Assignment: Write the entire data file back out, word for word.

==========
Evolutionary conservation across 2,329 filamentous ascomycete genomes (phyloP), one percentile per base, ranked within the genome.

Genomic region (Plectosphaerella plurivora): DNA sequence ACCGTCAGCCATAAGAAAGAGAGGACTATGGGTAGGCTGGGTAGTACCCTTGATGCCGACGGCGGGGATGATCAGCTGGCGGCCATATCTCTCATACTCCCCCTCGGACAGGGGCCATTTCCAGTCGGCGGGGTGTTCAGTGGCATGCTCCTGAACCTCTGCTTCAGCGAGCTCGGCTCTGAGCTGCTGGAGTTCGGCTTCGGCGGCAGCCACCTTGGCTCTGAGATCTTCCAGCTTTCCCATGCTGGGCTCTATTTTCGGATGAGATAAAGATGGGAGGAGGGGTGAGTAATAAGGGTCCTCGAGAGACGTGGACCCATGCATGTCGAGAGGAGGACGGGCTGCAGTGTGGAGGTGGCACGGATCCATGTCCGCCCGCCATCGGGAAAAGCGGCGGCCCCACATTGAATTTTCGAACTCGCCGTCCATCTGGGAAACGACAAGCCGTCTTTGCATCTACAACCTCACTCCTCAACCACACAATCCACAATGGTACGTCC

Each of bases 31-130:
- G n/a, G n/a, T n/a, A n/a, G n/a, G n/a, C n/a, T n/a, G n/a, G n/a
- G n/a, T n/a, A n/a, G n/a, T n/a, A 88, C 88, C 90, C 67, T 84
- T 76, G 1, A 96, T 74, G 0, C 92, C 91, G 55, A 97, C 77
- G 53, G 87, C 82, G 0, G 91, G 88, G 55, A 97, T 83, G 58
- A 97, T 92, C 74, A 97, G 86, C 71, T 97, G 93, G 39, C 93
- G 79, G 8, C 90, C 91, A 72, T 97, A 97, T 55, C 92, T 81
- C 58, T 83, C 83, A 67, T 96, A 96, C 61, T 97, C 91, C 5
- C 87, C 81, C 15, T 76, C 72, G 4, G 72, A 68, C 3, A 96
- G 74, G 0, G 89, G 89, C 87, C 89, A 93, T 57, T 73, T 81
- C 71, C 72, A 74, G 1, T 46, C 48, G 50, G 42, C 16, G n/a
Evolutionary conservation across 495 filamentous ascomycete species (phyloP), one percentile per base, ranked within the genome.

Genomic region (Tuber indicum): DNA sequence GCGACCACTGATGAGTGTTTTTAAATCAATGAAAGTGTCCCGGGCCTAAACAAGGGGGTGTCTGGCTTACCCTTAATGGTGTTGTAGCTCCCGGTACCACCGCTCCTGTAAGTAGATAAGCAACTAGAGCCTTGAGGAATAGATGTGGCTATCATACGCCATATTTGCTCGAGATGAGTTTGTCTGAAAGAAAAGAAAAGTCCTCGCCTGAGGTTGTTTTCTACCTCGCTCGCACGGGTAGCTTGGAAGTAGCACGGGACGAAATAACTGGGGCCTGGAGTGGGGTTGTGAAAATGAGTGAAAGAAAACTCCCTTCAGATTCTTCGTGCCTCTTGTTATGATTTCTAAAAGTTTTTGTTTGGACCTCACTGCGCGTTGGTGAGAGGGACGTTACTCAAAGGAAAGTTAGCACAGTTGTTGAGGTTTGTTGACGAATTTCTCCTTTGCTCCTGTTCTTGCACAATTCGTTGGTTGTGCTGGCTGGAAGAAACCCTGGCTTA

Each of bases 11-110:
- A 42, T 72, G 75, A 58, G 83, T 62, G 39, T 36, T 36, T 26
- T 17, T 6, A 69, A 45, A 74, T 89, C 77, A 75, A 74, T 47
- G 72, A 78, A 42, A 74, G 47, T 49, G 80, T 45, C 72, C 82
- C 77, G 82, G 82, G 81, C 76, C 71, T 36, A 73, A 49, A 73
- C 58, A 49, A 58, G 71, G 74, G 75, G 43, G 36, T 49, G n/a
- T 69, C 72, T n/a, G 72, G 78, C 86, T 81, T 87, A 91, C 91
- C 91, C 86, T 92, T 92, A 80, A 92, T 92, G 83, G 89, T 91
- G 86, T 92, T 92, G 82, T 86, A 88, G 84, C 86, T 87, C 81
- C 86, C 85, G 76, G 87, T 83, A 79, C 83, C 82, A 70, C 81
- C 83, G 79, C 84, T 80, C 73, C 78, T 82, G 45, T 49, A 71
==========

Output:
Evolutionary conservation across 2,329 filamentous ascomycete genomes (phyloP), one percentile per base, ranked within the genome.

Genomic region (Plectosphaerella plurivora): DNA sequence ACCGTCAGCCATAAGAAAGAGAGGACTATGGGTAGGCTGGGTAGTACCCTTGATGCCGACGGCGGGGATGATCAGCTGGCGGCCATATCTCTCATACTCCCCCTCGGACAGGGGCCATTTCCAGTCGGCGGGGTGTTCAGTGGCATGCTCCTGAACCTCTGCTTCAGCGAGCTCGGCTCTGAGCTGCTGGAGTTCGGCTTCGGCGGCAGCCACCTTGGCTCTGAGATCTTCCAGCTTTCCCATGCTGGGCTCTATTTTCGGATGAGATAAAGATGGGAGGAGGGGTGAGTAATAAGGGTCCTCGAGAGACGTGGACCCATGCATGTCGAGAGGAGGACGGGCTGCAGTGTGGAGGTGGCACGGATCCATGTCCGCCCGCCATCGGGAAAAGCGGCGGCCCCACATTGAATTTTCGAACTCGCCGTCCATCTGGGAAACGACAAGCCGTCTTTGCATCTACAACCTCACTCCTCAACCACACAATCCACAATGGTACGTCC

Each of bases 31-130:
- G n/a, G n/a, T n/a, A n/a, G n/a, G n/a, C n/a, T n/a, G n/a, G n/a
- G n/a, T n/a, A n/a, G n/a, T n/a, A 88, C 88, C 90, C 67, T 84
- T 76, G 1, A 96, T 74, G 0, C 92, C 91, G 55, A 97, C 77
- G 53, G 87, C 82, G 0, G 91, G 88, G 55, A 97, T 83, G 58
- A 97, T 92, C 74, A 97, G 86, C 71, T 97, G 93, G 39, C 93
- G 79, G 8, C 90, C 91, A 72, T 97, A 97, T 55, C 92, T 81
- C 58, T 83, C 83, A 67, T 96, A 96, C 61, T 97, C 91, C 5
- C 87, C 81, C 15, T 76, C 72, G 4, G 72, A 68, C 3, A 96
- G 74, G 0, G 89, G 89, C 87, C 89, A 93, T 57, T 73, T 81
- C 71, C 72, A 74, G 1, T 46, C 48, G 50, G 42, C 16, G n/a
Evolutionary conservation across 495 filamentous ascomycete species (phyloP), one percentile per base, ranked within the genome.

Genomic region (Tuber indicum): DNA sequence GCGACCACTGATGAGTGTTTTTAAATCAATGAAAGTGTCCCGGGCCTAAACAAGGGGGTGTCTGGCTTACCCTTAATGGTGTTGTAGCTCCCGGTACCACCGCTCCTGTAAGTAGATAAGCAACTAGAGCCTTGAGGAATAGATGTGGCTATCATACGCCATATTTGCTCGAGATGAGTTTGTCTGAAAGAAAAGAAAAGTCCTCGCCTGAGGTTGTTTTCTACCTCGCTCGCACGGGTAGCTTGGAAGTAGCACGGGACGAAATAACTGGGGCCTGGAGTGGGGTTGTGAAAATGAGTGAAAGAAAACTCCCTTCAGATTCTTCGTGCCTCTTGTTATGATTTCTAAAAGTTTTTGTTTGGACCTCACTGCGCGTTGGTGAGAGGGACGTTACTCAAAGGAAAGTTAGCACAGTTGTTGAGGTTTGTTGACGAATTTCTCCTTTGCTCCTGTTCTTGCACAATTCGTTGGTTGTGCTGGCTGGAAGAAACCCTGGCTTA

Each of bases 11-110:
- A 42, T 72, G 75, A 58, G 83, T 62, G 39, T 36, T 36, T 26
- T 17, T 6, A 69, A 45, A 74, T 89, C 77, A 75, A 74, T 47
- G 72, A 78, A 42, A 74, G 47, T 49, G 80, T 45, C 72, C 82
- C 77, G 82, G 82, G 81, C 76, C 71, T 36, A 73, A 49, A 73
- C 58, A 49, A 58, G 71, G 74, G 75, G 43, G 36, T 49, G n/a
- T 69, C 72, T n/a, G 72, G 78, C 86, T 81, T 87, A 91, C 91
- C 91, C 86, T 92, T 92, A 80, A 92, T 92, G 83, G 89, T 91
- G 86, T 92, T 92, G 82, T 86, A 88, G 84, C 86, T 87, C 81
- C 86, C 85, G 76, G 87, T 83, A 79, C 83, C 82, A 70, C 81
- C 83, G 79, C 84, T 80, C 73, C 78, T 82, G 45, T 49, A 71